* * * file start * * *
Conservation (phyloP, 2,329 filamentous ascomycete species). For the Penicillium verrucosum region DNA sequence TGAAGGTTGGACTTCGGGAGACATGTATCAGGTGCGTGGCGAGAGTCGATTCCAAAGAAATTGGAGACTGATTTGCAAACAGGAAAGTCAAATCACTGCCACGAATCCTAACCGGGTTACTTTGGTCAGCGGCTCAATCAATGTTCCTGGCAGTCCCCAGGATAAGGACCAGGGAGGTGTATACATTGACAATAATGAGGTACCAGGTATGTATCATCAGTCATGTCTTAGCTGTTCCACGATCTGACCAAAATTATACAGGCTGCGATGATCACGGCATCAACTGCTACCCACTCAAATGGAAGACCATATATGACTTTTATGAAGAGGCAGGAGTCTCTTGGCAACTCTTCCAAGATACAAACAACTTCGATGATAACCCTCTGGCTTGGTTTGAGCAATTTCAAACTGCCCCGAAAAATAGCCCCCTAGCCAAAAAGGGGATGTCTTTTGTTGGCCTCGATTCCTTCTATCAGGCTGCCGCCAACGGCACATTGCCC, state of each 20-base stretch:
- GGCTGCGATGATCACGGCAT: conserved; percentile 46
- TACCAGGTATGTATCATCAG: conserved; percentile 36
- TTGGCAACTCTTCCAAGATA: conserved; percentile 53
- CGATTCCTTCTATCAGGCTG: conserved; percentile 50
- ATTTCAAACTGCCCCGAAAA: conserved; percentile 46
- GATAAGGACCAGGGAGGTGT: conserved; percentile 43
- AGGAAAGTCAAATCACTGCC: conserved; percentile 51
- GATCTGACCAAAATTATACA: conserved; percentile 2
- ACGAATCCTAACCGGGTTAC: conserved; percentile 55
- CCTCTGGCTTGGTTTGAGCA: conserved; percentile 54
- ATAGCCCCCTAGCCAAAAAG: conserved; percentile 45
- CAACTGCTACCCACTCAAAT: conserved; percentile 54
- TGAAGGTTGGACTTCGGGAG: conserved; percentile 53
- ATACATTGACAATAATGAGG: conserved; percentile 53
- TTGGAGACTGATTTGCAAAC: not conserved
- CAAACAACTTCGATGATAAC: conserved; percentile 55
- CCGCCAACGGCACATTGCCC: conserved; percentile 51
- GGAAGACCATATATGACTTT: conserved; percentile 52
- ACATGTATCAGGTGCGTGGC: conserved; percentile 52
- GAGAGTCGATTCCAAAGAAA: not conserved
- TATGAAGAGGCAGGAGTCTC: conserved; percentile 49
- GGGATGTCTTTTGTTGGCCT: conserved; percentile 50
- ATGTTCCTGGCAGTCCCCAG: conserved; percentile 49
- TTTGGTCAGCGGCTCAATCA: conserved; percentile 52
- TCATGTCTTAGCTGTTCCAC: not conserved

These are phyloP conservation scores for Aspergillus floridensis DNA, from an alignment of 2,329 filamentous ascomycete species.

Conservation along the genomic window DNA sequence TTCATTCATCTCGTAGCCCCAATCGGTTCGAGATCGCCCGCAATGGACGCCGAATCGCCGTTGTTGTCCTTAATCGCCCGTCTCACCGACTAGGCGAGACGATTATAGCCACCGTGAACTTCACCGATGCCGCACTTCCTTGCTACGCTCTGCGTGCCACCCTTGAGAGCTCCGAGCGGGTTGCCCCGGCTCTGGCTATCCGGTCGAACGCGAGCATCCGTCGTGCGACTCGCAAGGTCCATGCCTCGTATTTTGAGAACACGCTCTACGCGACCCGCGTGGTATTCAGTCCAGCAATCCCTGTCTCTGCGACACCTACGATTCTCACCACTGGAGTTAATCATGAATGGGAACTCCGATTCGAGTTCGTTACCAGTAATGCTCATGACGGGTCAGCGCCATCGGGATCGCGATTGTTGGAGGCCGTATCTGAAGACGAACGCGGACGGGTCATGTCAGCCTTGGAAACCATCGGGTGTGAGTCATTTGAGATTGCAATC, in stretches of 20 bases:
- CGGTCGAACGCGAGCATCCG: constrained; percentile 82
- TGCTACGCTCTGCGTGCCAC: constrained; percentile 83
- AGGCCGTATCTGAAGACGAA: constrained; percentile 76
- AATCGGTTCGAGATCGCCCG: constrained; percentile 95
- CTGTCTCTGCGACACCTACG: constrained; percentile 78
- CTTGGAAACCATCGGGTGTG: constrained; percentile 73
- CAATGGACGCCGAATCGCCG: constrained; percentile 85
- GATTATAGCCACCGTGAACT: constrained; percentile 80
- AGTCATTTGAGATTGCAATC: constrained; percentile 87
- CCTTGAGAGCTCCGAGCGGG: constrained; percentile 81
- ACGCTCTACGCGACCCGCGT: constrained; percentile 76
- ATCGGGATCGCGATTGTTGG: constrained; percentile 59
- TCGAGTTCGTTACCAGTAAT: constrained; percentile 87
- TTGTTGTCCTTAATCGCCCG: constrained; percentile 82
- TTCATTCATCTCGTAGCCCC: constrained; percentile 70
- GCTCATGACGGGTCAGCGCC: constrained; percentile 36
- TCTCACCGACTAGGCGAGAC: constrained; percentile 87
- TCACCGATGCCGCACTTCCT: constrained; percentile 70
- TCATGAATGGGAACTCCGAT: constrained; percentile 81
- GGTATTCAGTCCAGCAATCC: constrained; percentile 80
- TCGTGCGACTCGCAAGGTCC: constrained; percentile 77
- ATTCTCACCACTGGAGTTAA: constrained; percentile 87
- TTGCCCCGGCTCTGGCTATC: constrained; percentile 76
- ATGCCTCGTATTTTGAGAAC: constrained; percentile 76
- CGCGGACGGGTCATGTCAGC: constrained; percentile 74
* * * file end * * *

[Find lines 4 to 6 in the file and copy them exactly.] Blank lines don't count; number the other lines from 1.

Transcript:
- TTGGCAACTCTTCCAAGATA: conserved; percentile 53
- CGATTCCTTCTATCAGGCTG: conserved; percentile 50
- ATTTCAAACTGCCCCGAAAA: conserved; percentile 46